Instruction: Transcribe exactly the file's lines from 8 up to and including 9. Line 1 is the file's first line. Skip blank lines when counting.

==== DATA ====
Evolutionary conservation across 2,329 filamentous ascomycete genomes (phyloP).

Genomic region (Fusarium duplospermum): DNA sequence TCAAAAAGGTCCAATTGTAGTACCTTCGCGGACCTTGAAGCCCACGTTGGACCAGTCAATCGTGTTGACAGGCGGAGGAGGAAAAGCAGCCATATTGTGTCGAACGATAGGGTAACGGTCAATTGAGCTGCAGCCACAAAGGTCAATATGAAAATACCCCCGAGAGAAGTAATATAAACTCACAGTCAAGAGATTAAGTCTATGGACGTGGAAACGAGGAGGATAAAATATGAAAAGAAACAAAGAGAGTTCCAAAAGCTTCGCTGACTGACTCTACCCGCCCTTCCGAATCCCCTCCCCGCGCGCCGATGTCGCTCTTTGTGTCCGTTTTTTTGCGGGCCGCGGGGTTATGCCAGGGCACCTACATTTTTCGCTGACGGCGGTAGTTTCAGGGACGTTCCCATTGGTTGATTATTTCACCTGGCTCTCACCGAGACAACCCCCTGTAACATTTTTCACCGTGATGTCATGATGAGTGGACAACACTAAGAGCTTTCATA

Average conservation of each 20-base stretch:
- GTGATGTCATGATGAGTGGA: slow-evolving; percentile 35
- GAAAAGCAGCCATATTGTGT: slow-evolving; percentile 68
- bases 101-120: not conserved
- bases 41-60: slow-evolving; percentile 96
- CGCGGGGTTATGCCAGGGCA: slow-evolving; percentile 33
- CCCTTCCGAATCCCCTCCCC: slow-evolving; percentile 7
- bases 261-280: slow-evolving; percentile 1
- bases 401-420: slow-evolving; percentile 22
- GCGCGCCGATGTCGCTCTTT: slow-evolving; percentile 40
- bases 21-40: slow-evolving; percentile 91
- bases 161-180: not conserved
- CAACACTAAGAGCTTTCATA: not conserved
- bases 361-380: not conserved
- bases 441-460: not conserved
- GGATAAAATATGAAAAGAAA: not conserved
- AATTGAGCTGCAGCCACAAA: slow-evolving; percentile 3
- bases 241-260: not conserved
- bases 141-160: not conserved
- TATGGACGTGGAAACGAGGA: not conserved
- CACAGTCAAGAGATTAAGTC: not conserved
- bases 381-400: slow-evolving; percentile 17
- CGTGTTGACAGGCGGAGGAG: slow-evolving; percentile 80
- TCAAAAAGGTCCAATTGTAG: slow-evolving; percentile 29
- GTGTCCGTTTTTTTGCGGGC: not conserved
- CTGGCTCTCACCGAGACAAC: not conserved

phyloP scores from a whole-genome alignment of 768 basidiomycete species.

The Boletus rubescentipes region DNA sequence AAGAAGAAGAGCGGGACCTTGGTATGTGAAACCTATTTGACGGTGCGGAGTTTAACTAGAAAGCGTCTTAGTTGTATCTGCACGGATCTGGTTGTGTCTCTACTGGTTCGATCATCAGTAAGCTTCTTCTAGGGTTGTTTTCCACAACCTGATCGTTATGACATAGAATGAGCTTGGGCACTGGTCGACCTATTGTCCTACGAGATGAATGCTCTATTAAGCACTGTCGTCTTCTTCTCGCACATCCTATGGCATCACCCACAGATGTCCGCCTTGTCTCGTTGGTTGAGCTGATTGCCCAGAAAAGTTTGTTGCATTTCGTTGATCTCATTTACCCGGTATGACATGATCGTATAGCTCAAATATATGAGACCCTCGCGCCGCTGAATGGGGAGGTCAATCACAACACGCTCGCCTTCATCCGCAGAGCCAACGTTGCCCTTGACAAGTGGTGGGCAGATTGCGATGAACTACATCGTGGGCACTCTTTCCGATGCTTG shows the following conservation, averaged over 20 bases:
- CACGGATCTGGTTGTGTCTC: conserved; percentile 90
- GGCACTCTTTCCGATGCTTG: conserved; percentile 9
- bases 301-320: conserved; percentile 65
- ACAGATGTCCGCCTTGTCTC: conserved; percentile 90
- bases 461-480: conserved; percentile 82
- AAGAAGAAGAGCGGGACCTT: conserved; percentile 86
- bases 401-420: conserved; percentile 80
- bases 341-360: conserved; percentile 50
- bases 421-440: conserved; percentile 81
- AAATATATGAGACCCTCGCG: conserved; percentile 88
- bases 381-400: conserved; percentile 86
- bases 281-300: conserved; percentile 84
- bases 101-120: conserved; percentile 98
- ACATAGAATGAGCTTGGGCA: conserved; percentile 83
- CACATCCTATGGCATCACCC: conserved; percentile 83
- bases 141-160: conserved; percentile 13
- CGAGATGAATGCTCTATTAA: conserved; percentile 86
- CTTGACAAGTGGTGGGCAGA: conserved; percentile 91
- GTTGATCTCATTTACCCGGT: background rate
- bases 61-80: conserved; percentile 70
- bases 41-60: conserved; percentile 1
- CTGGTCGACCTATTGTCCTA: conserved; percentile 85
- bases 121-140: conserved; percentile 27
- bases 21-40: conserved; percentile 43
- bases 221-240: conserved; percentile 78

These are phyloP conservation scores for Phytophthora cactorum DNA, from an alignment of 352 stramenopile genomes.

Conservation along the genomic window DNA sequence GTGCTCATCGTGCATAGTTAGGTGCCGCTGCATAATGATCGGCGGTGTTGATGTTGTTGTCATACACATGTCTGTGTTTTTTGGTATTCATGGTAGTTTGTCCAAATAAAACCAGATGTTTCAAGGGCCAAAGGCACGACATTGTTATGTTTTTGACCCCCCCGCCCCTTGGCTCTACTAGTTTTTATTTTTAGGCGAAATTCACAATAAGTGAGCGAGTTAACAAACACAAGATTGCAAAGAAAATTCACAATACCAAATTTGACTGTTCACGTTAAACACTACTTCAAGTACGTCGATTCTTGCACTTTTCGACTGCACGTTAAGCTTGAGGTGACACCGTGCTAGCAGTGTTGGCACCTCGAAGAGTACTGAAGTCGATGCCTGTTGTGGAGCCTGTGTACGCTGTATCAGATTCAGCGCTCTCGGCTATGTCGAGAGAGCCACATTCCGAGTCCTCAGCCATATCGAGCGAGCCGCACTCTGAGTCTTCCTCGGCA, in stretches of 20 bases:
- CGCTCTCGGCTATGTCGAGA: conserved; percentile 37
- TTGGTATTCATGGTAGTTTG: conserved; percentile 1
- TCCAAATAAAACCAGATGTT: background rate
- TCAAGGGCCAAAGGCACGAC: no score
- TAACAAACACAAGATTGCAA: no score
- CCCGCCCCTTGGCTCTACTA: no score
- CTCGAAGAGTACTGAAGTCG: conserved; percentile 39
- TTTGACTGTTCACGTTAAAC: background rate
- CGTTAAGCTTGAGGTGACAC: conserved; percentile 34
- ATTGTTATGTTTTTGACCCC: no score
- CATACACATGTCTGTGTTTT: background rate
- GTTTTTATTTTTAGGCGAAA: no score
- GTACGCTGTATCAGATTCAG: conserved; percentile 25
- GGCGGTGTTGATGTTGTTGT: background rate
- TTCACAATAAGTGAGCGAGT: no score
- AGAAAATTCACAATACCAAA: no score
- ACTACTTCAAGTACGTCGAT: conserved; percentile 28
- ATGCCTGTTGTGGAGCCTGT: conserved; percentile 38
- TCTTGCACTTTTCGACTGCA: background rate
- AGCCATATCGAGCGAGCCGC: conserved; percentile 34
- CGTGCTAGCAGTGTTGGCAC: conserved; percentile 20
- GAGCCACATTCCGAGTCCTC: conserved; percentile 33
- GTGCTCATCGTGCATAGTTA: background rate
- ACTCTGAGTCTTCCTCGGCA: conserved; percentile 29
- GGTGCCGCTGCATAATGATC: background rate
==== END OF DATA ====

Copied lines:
- CGCGGGGTTATGCCAGGGCA: slow-evolving; percentile 33
- CCCTTCCGAATCCCCTCCCC: slow-evolving; percentile 7